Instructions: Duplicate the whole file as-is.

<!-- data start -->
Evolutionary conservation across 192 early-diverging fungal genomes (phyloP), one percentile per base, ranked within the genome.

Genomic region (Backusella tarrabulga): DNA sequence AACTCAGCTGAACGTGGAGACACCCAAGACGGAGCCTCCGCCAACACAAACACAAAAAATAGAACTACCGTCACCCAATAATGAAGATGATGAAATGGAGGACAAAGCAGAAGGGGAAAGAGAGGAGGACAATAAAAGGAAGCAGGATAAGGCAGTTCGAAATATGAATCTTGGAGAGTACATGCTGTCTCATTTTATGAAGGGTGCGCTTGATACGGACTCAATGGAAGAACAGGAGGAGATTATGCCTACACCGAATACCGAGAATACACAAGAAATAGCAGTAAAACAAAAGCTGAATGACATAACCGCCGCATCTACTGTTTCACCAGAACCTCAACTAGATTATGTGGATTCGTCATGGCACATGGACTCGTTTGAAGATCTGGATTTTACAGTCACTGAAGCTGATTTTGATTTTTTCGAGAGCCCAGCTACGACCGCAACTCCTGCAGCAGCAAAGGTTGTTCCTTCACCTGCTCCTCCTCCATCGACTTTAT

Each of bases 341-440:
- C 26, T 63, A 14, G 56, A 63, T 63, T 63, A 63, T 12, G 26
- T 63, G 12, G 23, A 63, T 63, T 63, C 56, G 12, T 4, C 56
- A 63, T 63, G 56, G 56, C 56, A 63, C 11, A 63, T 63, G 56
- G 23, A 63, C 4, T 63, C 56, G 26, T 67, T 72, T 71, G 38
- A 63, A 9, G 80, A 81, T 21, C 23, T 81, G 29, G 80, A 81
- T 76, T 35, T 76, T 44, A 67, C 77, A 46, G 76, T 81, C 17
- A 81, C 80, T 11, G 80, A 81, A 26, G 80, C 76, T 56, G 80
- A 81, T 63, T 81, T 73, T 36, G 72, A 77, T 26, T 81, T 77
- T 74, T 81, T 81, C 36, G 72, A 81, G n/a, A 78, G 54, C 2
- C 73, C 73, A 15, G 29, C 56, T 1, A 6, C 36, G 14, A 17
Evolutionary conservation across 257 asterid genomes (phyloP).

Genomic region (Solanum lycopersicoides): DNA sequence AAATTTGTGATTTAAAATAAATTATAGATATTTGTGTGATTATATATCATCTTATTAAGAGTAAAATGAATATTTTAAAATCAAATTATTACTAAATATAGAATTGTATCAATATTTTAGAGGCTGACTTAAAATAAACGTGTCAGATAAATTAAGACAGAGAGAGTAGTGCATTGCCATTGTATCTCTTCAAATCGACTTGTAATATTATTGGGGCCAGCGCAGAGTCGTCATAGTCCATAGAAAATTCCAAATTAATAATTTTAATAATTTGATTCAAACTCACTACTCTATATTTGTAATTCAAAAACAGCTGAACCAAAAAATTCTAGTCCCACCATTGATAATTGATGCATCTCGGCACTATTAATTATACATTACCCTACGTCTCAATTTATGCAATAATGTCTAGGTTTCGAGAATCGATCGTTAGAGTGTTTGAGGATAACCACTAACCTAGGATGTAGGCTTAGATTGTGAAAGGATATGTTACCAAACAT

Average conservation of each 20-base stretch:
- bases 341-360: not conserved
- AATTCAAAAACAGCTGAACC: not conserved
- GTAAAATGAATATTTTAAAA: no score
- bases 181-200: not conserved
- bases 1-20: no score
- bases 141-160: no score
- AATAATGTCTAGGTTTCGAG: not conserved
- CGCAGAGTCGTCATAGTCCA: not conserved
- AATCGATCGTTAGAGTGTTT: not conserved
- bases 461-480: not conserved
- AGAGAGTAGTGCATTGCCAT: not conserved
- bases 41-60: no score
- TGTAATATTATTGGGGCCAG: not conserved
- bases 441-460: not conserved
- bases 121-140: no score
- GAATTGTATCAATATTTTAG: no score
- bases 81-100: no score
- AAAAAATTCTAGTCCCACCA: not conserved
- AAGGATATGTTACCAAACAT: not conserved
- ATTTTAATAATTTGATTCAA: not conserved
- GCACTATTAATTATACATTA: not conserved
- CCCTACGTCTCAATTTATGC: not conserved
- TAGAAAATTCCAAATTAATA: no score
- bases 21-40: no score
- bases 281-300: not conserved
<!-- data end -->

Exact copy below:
Evolutionary conservation across 192 early-diverging fungal genomes (phyloP), one percentile per base, ranked within the genome.

Genomic region (Backusella tarrabulga): DNA sequence AACTCAGCTGAACGTGGAGACACCCAAGACGGAGCCTCCGCCAACACAAACACAAAAAATAGAACTACCGTCACCCAATAATGAAGATGATGAAATGGAGGACAAAGCAGAAGGGGAAAGAGAGGAGGACAATAAAAGGAAGCAGGATAAGGCAGTTCGAAATATGAATCTTGGAGAGTACATGCTGTCTCATTTTATGAAGGGTGCGCTTGATACGGACTCAATGGAAGAACAGGAGGAGATTATGCCTACACCGAATACCGAGAATACACAAGAAATAGCAGTAAAACAAAAGCTGAATGACATAACCGCCGCATCTACTGTTTCACCAGAACCTCAACTAGATTATGTGGATTCGTCATGGCACATGGACTCGTTTGAAGATCTGGATTTTACAGTCACTGAAGCTGATTTTGATTTTTTCGAGAGCCCAGCTACGACCGCAACTCCTGCAGCAGCAAAGGTTGTTCCTTCACCTGCTCCTCCTCCATCGACTTTAT

Each of bases 341-440:
- C 26, T 63, A 14, G 56, A 63, T 63, T 63, A 63, T 12, G 26
- T 63, G 12, G 23, A 63, T 63, T 63, C 56, G 12, T 4, C 56
- A 63, T 63, G 56, G 56, C 56, A 63, C 11, A 63, T 63, G 56
- G 23, A 63, C 4, T 63, C 56, G 26, T 67, T 72, T 71, G 38
- A 63, A 9, G 80, A 81, T 21, C 23, T 81, G 29, G 80, A 81
- T 76, T 35, T 76, T 44, A 67, C 77, A 46, G 76, T 81, C 17
- A 81, C 80, T 11, G 80, A 81, A 26, G 80, C 76, T 56, G 80
- A 81, T 63, T 81, T 73, T 36, G 72, A 77, T 26, T 81, T 77
- T 74, T 81, T 81, C 36, G 72, A 81, G n/a, A 78, G 54, C 2
- C 73, C 73, A 15, G 29, C 56, T 1, A 6, C 36, G 14, A 17
Evolutionary conservation across 257 asterid genomes (phyloP).

Genomic region (Solanum lycopersicoides): DNA sequence AAATTTGTGATTTAAAATAAATTATAGATATTTGTGTGATTATATATCATCTTATTAAGAGTAAAATGAATATTTTAAAATCAAATTATTACTAAATATAGAATTGTATCAATATTTTAGAGGCTGACTTAAAATAAACGTGTCAGATAAATTAAGACAGAGAGAGTAGTGCATTGCCATTGTATCTCTTCAAATCGACTTGTAATATTATTGGGGCCAGCGCAGAGTCGTCATAGTCCATAGAAAATTCCAAATTAATAATTTTAATAATTTGATTCAAACTCACTACTCTATATTTGTAATTCAAAAACAGCTGAACCAAAAAATTCTAGTCCCACCATTGATAATTGATGCATCTCGGCACTATTAATTATACATTACCCTACGTCTCAATTTATGCAATAATGTCTAGGTTTCGAGAATCGATCGTTAGAGTGTTTGAGGATAACCACTAACCTAGGATGTAGGCTTAGATTGTGAAAGGATATGTTACCAAACAT

Average conservation of each 20-base stretch:
- bases 341-360: not conserved
- AATTCAAAAACAGCTGAACC: not conserved
- GTAAAATGAATATTTTAAAA: no score
- bases 181-200: not conserved
- bases 1-20: no score
- bases 141-160: no score
- AATAATGTCTAGGTTTCGAG: not conserved
- CGCAGAGTCGTCATAGTCCA: not conserved
- AATCGATCGTTAGAGTGTTT: not conserved
- bases 461-480: not conserved
- AGAGAGTAGTGCATTGCCAT: not conserved
- bases 41-60: no score
- TGTAATATTATTGGGGCCAG: not conserved
- bases 441-460: not conserved
- bases 121-140: no score
- GAATTGTATCAATATTTTAG: no score
- bases 81-100: no score
- AAAAAATTCTAGTCCCACCA: not conserved
- AAGGATATGTTACCAAACAT: not conserved
- ATTTTAATAATTTGATTCAA: not conserved
- GCACTATTAATTATACATTA: not conserved
- CCCTACGTCTCAATTTATGC: not conserved
- TAGAAAATTCCAAATTAATA: no score
- bases 21-40: no score
- bases 281-300: not conserved